Biopiracy Flashpoints and Increasing Tensions over ABS in Canada
Oguamanam, Chidi, ed. Genetic Resources, Justice and Reconciliation: Canada and Global Access and Benefit Sharing, ed (Cambridge: Cambridge University Press, 2018)
21 Pages Posted: 11 Feb 2019
Date Written: December 2018
This chapter uses selected Canadian case studies to explore the use and exploitation of genetic resources and associated Indigenous or traditional knowledge in Canada; first, to demonstrate that biopiracy is a felt and increasing reality in Canada, and second, to interrogate the potentials and pitfalls of existing Canadian access and benefit-sharing (ABS) policy, especially with regard to its failure to incorporate Indigenous peoples. It argues that a combination of progressive research and entrepreneurship on the one hand, and the opening up of Canada’s Arctic region and its bounty of marine genetic resources on the other, will only produce new tensions over ABS. This wealth of genetic resources, the policy imperative of reconciliation with Canada’s Indigenous peoples, and the urgent need to sustain biodiversity and combat climate change will heighten existing tensions between Indigenous peoples and local communities and other potential ABS stakeholders in the Canadian context. Canada’s position as both a producer and user of genetic resources will therefore become more pronounced. Consequently, the dynamic between researchers, industry and Indigenous peoples will become increasingly fraught and problematic unless urgent steps are taken to implement an Indigenous-sensitive ABS policy in close partnership with Indigenous peoples across Canada.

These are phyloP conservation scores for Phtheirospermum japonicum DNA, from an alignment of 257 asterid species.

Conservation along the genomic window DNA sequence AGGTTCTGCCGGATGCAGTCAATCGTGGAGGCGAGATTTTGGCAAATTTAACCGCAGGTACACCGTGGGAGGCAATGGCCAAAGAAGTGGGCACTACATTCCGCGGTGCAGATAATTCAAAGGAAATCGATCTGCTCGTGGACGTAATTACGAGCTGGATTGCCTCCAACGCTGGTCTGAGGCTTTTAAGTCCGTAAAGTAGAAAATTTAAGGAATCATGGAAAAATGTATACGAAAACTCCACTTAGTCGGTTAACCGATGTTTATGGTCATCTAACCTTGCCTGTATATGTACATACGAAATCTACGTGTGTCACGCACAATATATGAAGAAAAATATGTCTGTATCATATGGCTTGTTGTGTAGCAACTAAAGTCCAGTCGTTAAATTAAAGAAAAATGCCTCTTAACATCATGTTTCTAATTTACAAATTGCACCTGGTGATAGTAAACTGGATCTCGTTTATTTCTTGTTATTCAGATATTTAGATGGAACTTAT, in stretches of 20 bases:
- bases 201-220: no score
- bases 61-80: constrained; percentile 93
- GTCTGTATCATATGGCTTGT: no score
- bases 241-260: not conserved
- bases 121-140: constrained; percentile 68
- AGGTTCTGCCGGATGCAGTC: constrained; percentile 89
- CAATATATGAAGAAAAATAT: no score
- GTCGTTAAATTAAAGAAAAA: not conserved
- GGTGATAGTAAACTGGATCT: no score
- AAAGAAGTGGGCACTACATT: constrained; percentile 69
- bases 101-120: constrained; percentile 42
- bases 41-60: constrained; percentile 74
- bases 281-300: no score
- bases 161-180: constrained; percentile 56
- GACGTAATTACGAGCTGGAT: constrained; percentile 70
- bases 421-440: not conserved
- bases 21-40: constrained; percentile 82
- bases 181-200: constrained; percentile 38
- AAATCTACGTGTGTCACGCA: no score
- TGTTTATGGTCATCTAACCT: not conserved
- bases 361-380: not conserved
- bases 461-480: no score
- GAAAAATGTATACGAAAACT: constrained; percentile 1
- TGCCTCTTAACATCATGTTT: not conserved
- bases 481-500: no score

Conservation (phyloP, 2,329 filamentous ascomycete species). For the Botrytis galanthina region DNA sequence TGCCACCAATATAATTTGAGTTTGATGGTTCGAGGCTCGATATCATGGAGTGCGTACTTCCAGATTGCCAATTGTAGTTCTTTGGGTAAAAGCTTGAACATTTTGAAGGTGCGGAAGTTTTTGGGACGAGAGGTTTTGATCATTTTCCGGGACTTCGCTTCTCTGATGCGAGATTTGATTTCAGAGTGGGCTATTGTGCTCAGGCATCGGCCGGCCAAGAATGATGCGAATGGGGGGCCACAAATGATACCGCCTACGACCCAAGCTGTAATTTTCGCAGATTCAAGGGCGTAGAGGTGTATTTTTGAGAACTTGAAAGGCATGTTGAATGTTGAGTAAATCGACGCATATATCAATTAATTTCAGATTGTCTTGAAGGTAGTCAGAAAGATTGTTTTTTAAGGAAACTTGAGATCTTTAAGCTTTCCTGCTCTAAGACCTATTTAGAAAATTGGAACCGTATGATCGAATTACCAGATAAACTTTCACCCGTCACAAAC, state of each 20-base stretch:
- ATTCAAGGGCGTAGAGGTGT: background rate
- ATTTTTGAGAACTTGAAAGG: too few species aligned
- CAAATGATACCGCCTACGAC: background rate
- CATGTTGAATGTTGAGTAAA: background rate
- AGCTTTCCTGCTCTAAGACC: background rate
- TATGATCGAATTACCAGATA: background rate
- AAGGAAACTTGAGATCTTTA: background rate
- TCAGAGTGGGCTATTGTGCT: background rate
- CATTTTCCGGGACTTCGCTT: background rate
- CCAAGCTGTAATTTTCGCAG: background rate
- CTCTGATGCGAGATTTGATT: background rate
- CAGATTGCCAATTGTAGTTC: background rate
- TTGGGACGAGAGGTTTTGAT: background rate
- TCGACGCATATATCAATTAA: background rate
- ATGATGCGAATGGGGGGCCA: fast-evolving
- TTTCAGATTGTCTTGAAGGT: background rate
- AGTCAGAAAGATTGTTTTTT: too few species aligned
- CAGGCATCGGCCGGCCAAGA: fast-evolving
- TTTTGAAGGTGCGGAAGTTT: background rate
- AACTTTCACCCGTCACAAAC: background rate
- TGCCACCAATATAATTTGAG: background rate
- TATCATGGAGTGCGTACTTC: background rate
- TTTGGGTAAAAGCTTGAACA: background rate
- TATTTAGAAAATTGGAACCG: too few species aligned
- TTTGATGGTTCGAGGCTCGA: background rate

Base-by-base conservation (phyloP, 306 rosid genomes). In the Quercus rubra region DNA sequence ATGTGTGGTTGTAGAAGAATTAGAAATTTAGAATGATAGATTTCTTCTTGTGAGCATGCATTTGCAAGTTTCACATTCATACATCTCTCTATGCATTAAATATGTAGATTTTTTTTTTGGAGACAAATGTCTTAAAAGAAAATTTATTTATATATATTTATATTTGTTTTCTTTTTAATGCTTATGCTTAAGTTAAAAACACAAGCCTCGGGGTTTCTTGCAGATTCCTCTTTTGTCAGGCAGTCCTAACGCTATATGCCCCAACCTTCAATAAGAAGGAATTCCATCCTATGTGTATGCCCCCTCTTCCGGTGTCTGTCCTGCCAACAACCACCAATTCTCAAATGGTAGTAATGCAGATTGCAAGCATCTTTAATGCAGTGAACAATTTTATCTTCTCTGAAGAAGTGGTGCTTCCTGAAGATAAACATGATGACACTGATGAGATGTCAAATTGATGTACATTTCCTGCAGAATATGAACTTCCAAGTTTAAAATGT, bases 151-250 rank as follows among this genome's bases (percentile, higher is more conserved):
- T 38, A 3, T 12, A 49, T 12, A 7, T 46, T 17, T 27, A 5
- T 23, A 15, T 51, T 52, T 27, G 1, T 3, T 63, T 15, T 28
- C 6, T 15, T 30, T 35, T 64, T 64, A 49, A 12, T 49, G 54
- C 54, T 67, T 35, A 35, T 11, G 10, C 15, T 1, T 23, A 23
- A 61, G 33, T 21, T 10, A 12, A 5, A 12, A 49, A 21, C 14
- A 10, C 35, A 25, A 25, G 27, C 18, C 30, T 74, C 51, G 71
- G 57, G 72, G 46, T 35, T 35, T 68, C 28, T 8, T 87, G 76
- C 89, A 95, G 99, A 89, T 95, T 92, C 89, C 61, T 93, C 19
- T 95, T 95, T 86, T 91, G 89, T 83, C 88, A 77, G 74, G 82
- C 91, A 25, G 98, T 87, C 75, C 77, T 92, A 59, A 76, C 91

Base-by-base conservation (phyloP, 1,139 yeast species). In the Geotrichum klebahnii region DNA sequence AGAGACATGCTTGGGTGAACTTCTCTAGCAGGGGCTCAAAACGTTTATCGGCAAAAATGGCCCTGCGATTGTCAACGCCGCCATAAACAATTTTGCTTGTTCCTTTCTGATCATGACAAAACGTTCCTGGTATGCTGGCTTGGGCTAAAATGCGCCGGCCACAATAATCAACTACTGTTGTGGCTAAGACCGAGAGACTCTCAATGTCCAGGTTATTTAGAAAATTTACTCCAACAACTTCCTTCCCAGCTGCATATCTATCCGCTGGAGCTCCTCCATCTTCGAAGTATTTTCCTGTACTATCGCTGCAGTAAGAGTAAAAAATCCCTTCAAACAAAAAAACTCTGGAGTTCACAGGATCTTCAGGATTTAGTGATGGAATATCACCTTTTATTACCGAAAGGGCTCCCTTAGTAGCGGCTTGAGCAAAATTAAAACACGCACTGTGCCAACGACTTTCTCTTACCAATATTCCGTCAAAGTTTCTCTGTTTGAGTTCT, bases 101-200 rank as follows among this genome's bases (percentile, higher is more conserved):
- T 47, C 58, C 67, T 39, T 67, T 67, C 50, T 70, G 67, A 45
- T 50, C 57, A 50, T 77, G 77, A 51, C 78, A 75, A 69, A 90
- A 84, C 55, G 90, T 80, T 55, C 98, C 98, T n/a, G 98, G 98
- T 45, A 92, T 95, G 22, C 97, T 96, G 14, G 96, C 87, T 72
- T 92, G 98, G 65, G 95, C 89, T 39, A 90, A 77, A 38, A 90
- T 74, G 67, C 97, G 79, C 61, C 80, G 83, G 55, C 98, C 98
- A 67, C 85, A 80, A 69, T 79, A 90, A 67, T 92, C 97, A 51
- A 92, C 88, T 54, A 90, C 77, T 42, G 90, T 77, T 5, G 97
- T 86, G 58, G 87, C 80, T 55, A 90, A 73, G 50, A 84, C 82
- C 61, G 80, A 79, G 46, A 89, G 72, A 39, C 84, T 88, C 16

Keywords: Medical Law, Ethics and forensic Medicine, Medicine, Intellectual Property, Law, traditional knowledge, biopiracy, Indigenous peoples, genetic resources,
JEL Classification: Y60, K11, K32, J43, Q01, O34, O39, Q28, Q57
Suggested Citation: Suggested Citation